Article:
Self-driving cars. Computer glasses. And now, solar-powered, jet-sized drones.
Last week, Google acquired two-year-old start-up Titan Aerospace, apparently outbidding Facebook for the company. What the heck is Google doing?
For starters, Google’s management team hasn’t lost its marbles or fallen down the Alice in Wonderland rabbit hole. The Titan purchase is part of a smart, sophisticated business and marketing strategy that has technology as a key enabler.
Just what is Google’s business, though?
“Google’s mission is to organize the world’s information and make it universally accessible and useful.”
Ok, so where and how do jet drones that are considered “atmospheric satellites” fit in? Channels and customer experience. Google’s overarching priority is to broadly and deeply deliver its services (channel management/expansion) and maximize customer experience. The Titan acquisition should be understood in this context.
Google relentlessly focuses on customer experience. They have an interesting section on their website titled “Ten things we know to be true.” It’s kind of their mission statement in long-form.
Number one on the list is “Focus on the user and all else will follow.” Google elaborates:
“Since the beginning, we’ve focused on providing the best user experience possible. Whether we’re designing a new Internet browser or a new tweak to the look of the homepage, we take great care to ensure that they will ultimately serve you, rather than our own internal goal or bottom line.”
In fairness, Google is a for profit company that wants the bottom line to expand, but their point remains a powerful go-to-market reminder: a constant focus on user experience is a healthy path toward making money!
Another item on Google’s Top Ten list is relevant here: “You don’t need to be at your desk to need an answer.”
“The world is increasingly mobile: people want access to information wherever they are, whenever they need it. We’re pioneering new technologies and offering new solutions for mobile services that help people all over the globe to do any number of tasks on their phone, from checking email and calendar events to watching videos, not to mention the several different ways to access Google search on a phone.”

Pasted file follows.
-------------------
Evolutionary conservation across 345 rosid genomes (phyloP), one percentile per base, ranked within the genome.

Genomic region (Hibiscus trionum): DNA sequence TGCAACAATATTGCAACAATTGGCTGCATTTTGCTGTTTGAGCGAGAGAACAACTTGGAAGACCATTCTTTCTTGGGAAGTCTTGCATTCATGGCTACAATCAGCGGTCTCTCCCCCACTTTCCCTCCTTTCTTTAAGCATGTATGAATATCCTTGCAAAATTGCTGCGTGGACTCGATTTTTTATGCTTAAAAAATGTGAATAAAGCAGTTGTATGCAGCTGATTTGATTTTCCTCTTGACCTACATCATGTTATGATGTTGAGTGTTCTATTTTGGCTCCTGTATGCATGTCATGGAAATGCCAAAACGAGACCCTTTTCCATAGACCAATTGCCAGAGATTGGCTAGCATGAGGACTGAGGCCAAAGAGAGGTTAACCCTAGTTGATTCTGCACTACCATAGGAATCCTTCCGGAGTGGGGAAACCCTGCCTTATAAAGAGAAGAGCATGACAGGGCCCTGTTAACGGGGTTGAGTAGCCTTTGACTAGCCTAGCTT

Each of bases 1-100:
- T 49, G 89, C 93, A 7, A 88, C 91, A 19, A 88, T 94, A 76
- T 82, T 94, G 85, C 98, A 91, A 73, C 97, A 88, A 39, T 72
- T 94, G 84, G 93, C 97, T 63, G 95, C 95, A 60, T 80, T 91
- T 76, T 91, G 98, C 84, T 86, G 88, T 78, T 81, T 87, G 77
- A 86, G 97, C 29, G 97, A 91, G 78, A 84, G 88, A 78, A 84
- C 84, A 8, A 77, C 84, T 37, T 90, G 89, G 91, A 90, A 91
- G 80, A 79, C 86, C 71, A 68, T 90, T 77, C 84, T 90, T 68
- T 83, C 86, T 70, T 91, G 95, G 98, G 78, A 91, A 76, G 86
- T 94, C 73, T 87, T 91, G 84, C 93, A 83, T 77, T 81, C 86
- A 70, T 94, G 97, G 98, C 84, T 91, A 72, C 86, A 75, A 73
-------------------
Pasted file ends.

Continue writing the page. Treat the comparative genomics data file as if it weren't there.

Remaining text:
Clearly, the Titan technology has potential to support a more robust and easy-to-access Internet. Various news reports of the acquisition mentioned how the unproven technology might one day allow Google to bring the Internet to remote regions not currently or easily served by existing Internet delivery technologies. And, maybe the drones can support Google’s mapping services. Or provide better weather forecasting.
Resist the easy temptation to dismiss Google Air Force. There is precedent for absorbing and applying technology in previously unforeseen ways. Consider this:
“We [Google] acquired digital mapping company Keyhole in 2004, and launched Google Maps and Google Earth in 2005. Today Maps also features live traffic, transit directions and street-level imagery, and Earth lets you explore the ocean and the moon.”
And, understand the powerful, hand-held device that billions worldwide can’t live without today – the smartphone – was once a pipe dream. Who could have imagined that the hi-tech communicator made famous by Star Trek Captain William T. Kirk would turn out to be reality. Ok, everything but the “beam me up Scottie” feature. Maybe there’s a Google scientist working on that too.
Here comes Google Air Force. The purchase of Titan Aerospace and its jet drone technology is the latest execution of Google’s go-to-market strategy that has technology as a key enabler. That strategy also includes channel expansion and maximizing user experience.
Harvey Chimoff is a hands-on marketing leader and business-wide collaborator who drives success in B2B/B2C organizations.